The latest Nielsen Three Screen Report is out this morning. In a nutshell:
During 2nd Quarter 2009, the number of people watching mobile video increased 70% from last year and people who watch video on line increased their viewing by 46% compared to a year ago. In addition, the average American TV consumption remains at an all-time high (141 hours per month) compared to the same time frame last year.
Great, except they’ve got it backwards.
This entire report is focused on the channels of distribution, NOT on what people are consuming. That seems 180 degrees from what’s needed. While there is a place in consumption measurement for the “how”, smart marketers are focused on the “what” just as much if not more.
Let me give you a quick example. If I am a sponsor of an event – let’s say the U.S. Open Tennis Championship which is going on right now – is my association with the broadcast (I’m a TV sponsor) or with the event (I’m a tennis sponsor?) Is it the shared brand equity you’re trying to employ or is it just the ability to deliver your message to the audience the broadcast generates? In my opinion, IT DOESN’T MATTER. You’re focused on the content and its audience in one way or another and you should be channel agnostic in terms of leveraging it.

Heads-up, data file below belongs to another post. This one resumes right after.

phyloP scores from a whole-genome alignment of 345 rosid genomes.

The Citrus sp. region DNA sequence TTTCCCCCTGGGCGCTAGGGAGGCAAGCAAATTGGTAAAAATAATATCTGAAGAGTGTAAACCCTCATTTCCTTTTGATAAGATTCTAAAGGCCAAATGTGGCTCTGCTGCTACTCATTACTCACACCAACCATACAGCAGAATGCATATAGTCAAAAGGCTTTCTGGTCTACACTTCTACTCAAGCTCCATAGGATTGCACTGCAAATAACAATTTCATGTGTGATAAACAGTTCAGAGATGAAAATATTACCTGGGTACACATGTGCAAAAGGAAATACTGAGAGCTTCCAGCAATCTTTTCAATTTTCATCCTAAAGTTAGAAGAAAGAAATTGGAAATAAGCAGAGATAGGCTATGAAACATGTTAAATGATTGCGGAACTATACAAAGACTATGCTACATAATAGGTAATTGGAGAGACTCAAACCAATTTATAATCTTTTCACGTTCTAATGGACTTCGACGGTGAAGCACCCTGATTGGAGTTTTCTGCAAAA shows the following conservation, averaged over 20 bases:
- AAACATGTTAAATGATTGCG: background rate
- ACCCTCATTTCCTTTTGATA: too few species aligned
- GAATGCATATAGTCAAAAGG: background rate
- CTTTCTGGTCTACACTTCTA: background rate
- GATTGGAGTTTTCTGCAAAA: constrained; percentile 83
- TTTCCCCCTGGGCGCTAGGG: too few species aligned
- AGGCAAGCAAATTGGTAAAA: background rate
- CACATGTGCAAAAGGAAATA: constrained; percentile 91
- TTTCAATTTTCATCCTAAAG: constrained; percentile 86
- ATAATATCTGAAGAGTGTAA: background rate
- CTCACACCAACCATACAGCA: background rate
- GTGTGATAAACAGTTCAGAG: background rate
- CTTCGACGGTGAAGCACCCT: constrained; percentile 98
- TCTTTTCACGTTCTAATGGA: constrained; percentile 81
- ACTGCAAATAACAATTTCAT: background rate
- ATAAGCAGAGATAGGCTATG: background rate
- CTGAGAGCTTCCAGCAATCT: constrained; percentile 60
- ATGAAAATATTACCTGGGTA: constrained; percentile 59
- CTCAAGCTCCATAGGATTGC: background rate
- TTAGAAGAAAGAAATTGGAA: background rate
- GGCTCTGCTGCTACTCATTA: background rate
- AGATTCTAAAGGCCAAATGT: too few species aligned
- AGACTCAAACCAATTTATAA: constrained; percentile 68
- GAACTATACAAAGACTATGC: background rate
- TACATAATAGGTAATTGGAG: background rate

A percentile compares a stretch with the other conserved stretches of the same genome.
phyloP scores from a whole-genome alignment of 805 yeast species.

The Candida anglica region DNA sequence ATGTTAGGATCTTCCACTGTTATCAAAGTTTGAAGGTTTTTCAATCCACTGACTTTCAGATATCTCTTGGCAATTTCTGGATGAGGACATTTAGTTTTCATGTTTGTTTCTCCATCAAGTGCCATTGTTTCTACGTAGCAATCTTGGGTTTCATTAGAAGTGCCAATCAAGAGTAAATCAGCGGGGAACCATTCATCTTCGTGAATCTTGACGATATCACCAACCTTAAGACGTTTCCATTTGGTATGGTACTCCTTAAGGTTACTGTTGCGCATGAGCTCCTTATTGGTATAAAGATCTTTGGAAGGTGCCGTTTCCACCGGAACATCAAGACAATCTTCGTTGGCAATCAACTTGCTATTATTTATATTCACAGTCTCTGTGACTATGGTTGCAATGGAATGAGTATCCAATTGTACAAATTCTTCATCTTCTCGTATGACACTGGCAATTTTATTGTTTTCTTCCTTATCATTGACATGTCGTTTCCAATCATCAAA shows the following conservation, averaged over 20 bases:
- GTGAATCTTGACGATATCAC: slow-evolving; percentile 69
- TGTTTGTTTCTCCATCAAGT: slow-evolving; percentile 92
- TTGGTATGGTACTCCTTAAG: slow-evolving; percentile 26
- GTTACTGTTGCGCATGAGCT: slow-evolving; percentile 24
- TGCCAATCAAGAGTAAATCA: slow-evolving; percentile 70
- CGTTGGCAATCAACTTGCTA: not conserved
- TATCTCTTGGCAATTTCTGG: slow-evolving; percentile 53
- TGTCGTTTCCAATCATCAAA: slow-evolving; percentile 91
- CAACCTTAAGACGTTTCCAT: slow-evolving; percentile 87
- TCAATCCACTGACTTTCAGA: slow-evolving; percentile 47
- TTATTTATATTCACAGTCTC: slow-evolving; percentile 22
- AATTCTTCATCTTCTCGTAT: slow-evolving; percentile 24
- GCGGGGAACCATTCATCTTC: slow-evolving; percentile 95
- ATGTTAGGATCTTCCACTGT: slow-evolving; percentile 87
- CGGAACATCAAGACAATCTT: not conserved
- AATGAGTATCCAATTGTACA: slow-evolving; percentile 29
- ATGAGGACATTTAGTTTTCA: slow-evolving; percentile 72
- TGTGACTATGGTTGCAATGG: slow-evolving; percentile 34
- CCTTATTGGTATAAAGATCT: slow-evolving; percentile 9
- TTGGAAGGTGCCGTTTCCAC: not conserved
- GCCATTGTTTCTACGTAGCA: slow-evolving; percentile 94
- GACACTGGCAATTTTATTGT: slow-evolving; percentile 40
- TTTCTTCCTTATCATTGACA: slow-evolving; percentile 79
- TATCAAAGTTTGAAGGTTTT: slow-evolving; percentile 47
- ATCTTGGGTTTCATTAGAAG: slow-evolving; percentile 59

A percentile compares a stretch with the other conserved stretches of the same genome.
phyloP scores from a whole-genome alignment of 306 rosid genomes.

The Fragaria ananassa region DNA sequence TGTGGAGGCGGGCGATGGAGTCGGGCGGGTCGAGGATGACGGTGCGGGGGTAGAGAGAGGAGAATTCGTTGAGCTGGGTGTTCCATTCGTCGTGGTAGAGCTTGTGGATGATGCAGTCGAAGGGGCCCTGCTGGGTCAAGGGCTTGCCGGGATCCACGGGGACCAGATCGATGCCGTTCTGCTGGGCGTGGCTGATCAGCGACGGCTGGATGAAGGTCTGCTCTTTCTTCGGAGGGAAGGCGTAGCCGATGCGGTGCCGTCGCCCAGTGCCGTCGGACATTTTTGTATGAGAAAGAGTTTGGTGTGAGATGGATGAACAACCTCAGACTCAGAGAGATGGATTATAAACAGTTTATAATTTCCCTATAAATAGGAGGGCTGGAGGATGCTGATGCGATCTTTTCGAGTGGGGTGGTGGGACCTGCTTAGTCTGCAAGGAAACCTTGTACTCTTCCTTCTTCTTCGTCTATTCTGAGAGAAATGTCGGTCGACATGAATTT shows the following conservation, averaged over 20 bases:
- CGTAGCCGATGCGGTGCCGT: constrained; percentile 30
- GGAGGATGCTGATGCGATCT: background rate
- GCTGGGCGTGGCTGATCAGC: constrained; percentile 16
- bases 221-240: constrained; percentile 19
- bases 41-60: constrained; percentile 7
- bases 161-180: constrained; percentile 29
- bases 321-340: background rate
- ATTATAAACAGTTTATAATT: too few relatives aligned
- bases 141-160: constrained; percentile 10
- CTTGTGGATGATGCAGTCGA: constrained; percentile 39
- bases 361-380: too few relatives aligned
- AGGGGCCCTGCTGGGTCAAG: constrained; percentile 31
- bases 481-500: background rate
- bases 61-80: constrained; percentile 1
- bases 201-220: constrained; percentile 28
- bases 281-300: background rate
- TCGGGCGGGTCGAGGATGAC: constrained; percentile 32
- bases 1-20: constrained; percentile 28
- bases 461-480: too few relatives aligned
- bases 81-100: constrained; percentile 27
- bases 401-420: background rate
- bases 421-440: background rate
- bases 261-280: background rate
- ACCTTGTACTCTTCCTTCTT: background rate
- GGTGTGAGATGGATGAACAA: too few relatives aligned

The Nielsen report talks a lot about time spent in each channel but wouldn’t it be nice to have aggregated numbers across the various platforms? Smart marketers are building dashboards to do that, integrating traditional forms of media with digital, social, and others – all the places where the audience for the vent lives and into which they can further the conversation somehow. The best media plans today recognize that “time spent” in a channel is kind of useless – the degree of fractionalization existent in each channel makes generalizations moot.
It’s nice that Nielsen continues to provide broad numbers of this sort but I’m not sure how useful they are at the end of the day. What do you think?